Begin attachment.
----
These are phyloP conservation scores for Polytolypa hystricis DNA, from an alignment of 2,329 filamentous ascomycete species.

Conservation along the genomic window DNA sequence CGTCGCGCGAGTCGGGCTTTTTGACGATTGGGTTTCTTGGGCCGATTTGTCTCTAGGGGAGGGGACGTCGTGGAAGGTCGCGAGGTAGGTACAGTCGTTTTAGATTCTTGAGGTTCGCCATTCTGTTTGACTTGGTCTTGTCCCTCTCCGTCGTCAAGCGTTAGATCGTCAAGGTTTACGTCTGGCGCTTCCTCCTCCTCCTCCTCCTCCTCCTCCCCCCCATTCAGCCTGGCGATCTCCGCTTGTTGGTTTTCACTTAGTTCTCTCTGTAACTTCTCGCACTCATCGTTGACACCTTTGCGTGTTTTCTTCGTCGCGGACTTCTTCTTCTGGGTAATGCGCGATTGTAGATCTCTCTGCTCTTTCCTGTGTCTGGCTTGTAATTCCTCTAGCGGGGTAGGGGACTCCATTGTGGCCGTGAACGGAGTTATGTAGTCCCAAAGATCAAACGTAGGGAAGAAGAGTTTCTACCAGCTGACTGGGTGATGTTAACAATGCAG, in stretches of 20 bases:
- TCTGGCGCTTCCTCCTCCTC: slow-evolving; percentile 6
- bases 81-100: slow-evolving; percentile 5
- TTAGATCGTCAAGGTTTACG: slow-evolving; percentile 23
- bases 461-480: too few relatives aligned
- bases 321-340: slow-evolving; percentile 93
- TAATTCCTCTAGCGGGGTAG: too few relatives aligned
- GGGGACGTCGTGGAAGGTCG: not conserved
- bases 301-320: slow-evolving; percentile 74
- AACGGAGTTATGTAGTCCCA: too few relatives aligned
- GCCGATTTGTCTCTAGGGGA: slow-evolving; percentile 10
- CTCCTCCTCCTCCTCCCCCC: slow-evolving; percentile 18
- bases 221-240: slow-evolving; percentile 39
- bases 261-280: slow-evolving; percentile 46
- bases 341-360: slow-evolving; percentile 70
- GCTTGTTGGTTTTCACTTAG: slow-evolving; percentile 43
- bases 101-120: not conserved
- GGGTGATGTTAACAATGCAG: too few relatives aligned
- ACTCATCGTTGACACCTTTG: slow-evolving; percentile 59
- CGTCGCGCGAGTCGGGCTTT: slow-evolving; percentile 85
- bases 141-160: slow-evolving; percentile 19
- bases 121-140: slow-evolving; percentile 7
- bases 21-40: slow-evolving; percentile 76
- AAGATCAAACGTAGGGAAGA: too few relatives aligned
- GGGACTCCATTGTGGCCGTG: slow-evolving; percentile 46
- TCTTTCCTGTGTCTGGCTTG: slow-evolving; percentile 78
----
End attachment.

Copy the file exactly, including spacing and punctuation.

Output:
These are phyloP conservation scores for Polytolypa hystricis DNA, from an alignment of 2,329 filamentous ascomycete species.

Conservation along the genomic window DNA sequence CGTCGCGCGAGTCGGGCTTTTTGACGATTGGGTTTCTTGGGCCGATTTGTCTCTAGGGGAGGGGACGTCGTGGAAGGTCGCGAGGTAGGTACAGTCGTTTTAGATTCTTGAGGTTCGCCATTCTGTTTGACTTGGTCTTGTCCCTCTCCGTCGTCAAGCGTTAGATCGTCAAGGTTTACGTCTGGCGCTTCCTCCTCCTCCTCCTCCTCCTCCTCCCCCCCATTCAGCCTGGCGATCTCCGCTTGTTGGTTTTCACTTAGTTCTCTCTGTAACTTCTCGCACTCATCGTTGACACCTTTGCGTGTTTTCTTCGTCGCGGACTTCTTCTTCTGGGTAATGCGCGATTGTAGATCTCTCTGCTCTTTCCTGTGTCTGGCTTGTAATTCCTCTAGCGGGGTAGGGGACTCCATTGTGGCCGTGAACGGAGTTATGTAGTCCCAAAGATCAAACGTAGGGAAGAAGAGTTTCTACCAGCTGACTGGGTGATGTTAACAATGCAG, in stretches of 20 bases:
- TCTGGCGCTTCCTCCTCCTC: slow-evolving; percentile 6
- bases 81-100: slow-evolving; percentile 5
- TTAGATCGTCAAGGTTTACG: slow-evolving; percentile 23
- bases 461-480: too few relatives aligned
- bases 321-340: slow-evolving; percentile 93
- TAATTCCTCTAGCGGGGTAG: too few relatives aligned
- GGGGACGTCGTGGAAGGTCG: not conserved
- bases 301-320: slow-evolving; percentile 74
- AACGGAGTTATGTAGTCCCA: too few relatives aligned
- GCCGATTTGTCTCTAGGGGA: slow-evolving; percentile 10
- CTCCTCCTCCTCCTCCCCCC: slow-evolving; percentile 18
- bases 221-240: slow-evolving; percentile 39
- bases 261-280: slow-evolving; percentile 46
- bases 341-360: slow-evolving; percentile 70
- GCTTGTTGGTTTTCACTTAG: slow-evolving; percentile 43
- bases 101-120: not conserved
- GGGTGATGTTAACAATGCAG: too few relatives aligned
- ACTCATCGTTGACACCTTTG: slow-evolving; percentile 59
- CGTCGCGCGAGTCGGGCTTT: slow-evolving; percentile 85
- bases 141-160: slow-evolving; percentile 19
- bases 121-140: slow-evolving; percentile 7
- bases 21-40: slow-evolving; percentile 76
- AAGATCAAACGTAGGGAAGA: too few relatives aligned
- GGGACTCCATTGTGGCCGTG: slow-evolving; percentile 46
- TCTTTCCTGTGTCTGGCTTG: slow-evolving; percentile 78